Lithium Ion batteries and the Nobel Prize in Chemistry – 2019

    26-Oct-2019
-Dr Goutam Singh Ningombam
Contd from previous issue
However, the discovery is still lauded with a limitation that themetallic lithium is reactive and the battery was too explosive to be viable. Further, the reversibility was very challenging and less impressive.
He was awarded the Battery Division Research Award by The Electrochemical Society, United States in 2003 in recognition of his research and development of the intercalation electrodes. The Internal Battery Materials Association (IBA) also awarded him the IBA Yeager Award for Lifetime contribution to Lithium Battery Materials Research. He had been honored and recognized by many learned scientific bodies for his pioneering works in energy storage materials.
John BannisterGoodenough
Professor J. B. Goodenough is an American solid-state physicist born in 1922 in Jena Germany to an American parent.He did his Ph.D. in 1952 from the University of Chicago, USA. He is a professor of mechanical engineering and materials science and also served as the Cockrell Chair in Engineering at the University of Texas, Austin, USA.He became the oldest Nobel laureate (at 97 years old) in history. He is still working to find another breakthrough in battery technology.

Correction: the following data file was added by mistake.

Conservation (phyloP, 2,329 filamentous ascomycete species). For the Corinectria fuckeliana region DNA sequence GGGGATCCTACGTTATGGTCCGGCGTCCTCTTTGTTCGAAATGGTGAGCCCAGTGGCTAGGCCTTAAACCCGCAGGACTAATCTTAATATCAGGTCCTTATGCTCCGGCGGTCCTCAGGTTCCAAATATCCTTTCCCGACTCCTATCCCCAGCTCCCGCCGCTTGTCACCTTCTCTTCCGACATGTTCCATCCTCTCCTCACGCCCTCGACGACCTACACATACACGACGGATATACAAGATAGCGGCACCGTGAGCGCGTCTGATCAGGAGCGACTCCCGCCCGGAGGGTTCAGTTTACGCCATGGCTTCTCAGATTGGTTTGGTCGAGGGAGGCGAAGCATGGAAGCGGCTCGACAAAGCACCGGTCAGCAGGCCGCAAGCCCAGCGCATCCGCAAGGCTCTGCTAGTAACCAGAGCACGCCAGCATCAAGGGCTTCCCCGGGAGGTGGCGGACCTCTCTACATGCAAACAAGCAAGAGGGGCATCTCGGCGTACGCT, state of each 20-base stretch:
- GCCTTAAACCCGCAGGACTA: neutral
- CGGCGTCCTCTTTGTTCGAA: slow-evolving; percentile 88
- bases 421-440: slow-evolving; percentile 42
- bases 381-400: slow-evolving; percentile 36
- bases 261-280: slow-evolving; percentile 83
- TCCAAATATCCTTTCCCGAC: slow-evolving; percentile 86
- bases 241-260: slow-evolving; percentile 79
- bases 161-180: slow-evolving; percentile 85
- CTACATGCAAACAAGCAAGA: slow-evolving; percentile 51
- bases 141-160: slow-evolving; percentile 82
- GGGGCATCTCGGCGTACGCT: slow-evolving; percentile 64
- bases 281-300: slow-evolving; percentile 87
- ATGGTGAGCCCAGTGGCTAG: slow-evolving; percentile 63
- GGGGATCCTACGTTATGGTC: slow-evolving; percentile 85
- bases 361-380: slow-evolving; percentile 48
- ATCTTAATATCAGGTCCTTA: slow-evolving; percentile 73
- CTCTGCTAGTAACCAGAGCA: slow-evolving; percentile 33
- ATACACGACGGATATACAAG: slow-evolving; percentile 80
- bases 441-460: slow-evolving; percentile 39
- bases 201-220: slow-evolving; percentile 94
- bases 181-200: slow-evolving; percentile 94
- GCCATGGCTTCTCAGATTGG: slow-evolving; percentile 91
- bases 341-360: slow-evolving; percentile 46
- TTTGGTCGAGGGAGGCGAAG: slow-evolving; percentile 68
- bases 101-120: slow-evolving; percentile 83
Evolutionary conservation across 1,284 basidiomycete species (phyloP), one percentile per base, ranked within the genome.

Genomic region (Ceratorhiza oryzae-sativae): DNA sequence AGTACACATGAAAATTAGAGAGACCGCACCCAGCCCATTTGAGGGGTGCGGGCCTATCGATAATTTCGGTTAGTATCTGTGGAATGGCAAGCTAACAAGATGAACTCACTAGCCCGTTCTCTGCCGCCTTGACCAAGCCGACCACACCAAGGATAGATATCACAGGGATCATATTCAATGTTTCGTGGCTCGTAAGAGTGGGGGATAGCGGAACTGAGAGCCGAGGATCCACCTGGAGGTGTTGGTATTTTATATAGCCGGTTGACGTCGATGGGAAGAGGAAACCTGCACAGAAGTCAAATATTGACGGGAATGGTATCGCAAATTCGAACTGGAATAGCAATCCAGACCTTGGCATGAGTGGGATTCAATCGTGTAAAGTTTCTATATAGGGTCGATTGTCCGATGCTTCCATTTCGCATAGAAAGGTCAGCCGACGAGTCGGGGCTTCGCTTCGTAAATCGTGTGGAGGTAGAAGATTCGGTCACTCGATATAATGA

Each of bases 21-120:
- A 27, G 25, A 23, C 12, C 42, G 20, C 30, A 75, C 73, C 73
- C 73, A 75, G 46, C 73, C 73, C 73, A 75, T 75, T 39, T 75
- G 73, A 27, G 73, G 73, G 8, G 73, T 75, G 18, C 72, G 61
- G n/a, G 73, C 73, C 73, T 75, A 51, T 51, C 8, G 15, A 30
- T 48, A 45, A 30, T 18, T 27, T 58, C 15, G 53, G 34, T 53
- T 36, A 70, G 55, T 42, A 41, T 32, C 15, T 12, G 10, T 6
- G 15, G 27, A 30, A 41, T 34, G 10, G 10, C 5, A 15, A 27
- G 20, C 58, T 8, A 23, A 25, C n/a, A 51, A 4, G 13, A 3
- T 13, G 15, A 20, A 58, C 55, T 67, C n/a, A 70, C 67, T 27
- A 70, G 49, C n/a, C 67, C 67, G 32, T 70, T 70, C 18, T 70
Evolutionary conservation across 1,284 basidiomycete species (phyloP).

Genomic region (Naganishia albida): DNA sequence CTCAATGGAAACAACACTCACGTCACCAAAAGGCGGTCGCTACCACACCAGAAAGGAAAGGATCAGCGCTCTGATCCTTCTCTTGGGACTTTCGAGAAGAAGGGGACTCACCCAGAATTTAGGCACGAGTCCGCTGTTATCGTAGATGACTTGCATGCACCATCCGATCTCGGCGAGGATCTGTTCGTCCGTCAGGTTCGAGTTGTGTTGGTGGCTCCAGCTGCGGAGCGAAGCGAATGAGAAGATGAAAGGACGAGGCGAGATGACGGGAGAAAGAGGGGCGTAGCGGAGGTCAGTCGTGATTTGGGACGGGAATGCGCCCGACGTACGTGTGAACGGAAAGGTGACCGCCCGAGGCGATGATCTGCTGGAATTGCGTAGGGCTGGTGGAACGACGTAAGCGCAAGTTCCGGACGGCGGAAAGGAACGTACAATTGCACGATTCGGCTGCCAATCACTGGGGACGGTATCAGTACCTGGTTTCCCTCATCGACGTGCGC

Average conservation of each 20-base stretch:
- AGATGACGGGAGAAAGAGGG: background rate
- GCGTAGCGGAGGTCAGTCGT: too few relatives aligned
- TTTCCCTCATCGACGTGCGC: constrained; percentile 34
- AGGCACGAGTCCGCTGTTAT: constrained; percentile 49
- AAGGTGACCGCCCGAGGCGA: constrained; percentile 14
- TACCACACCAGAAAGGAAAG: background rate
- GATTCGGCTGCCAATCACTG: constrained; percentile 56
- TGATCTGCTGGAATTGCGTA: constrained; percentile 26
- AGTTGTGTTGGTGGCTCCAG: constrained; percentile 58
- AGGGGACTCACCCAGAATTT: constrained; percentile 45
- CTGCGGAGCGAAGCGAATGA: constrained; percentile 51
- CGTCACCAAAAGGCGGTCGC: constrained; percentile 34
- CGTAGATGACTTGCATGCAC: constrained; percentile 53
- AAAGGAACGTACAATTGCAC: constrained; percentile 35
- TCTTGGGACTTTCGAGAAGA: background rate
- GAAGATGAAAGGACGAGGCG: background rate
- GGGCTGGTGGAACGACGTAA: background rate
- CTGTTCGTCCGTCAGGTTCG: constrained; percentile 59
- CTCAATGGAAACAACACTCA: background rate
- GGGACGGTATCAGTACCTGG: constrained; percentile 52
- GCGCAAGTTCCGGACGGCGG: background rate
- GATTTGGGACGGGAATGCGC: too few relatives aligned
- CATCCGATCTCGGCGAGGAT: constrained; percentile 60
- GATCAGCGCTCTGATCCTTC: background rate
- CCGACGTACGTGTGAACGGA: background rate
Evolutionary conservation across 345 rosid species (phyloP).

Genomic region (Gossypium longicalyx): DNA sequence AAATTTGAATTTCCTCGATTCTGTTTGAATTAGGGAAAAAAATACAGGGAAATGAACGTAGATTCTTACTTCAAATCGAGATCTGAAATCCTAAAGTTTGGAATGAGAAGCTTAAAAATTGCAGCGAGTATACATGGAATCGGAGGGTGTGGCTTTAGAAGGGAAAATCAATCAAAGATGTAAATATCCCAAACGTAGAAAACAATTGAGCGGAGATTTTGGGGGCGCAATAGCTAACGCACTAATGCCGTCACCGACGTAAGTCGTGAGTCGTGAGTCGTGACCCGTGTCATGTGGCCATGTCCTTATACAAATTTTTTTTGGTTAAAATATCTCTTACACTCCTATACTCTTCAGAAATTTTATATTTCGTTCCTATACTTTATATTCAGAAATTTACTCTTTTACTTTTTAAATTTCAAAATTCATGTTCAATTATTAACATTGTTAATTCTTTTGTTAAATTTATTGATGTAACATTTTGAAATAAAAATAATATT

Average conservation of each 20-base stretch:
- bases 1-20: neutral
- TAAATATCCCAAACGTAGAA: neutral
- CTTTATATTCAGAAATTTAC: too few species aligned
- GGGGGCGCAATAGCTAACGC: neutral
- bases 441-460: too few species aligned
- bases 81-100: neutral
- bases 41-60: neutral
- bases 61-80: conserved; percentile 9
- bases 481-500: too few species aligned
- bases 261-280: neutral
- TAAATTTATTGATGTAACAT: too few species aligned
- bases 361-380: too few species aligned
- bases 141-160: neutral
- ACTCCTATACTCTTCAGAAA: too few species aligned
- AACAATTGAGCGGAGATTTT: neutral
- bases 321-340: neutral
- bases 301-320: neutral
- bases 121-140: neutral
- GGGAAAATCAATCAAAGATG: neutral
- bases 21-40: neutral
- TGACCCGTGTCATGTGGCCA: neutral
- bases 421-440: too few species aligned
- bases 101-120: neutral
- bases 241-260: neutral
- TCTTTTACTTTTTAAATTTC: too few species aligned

After the development made by Whittingham, several attempts were made by others to increase the charging and discharging efficiency. Most importantly, Exxon have improvised the method for commercial batteries which used lithium metal as the anode and titanium disulfide as the cathode. However, it encourages the use of Lithium perchlorate in dioxolane as the solvent. It was later replaced by tetramethyl borate as the electrolyte. Still, the battery developed by Exxon faced the issue of short circuiting and a potential fire hazard. Then in 1979-1980,the efforts of Goodenoughhave enabledto double the potential of the Whittingham’s rechargeable Li-ion battery from just two volts to four volts. At Oxford University, along with his coworkers, he found out that lithiated cobalt dioxide (LixCoO2) which was analogous to lithiated titanium disulfide (LixTiS2) could serve as cathode material. He systematically demonstrated that cobalt oxide with intercalated lithium ions is more advantageous than the titanium sulphide and can produce as much as four to five volts. His study proved that the lithium ions were sufficiently mobile in close packed oxygen arrays.It created a powerful battery with higher energy storage capacity and discharging efficiency. In their studies, LiBF4 in propylene carbonate is used as electrolyte and lithium metal or lithium doped vanadium pentoxide (Li0.1V2O5) as counter/reference electrodes. Professor J. B. Goodenough received a number of awards in due recognition of his contribution to battery technology. He was awarded the Charles StarkDraper Prize in 2014 by the U.S. National Academy of Engineering. He received the Welch Award in Chemistry in 2017 which was conferred by the Robert Alonzo Welch Foundation to encourage and recognize basic chemical research for the benefit of mankind.The Royal Society, formally The Royal Society of London for Improving Natural Knowledge, awarded him the Copley Medal in 2019 “in recognition of his exceptional contributions to the science and technology of materials, including his discovery that led to rechargeable lithium batteries”. Also, he has been awarded the National Medal of Science by the President Barack Obama of the United States in 2013. The Royal Society of Chemistry granted the John B. Goodenough Award in honor of this Nobel laureate to those who contribute to the fields of materials chemistry. Many more memberships and awards were garnered in his credits.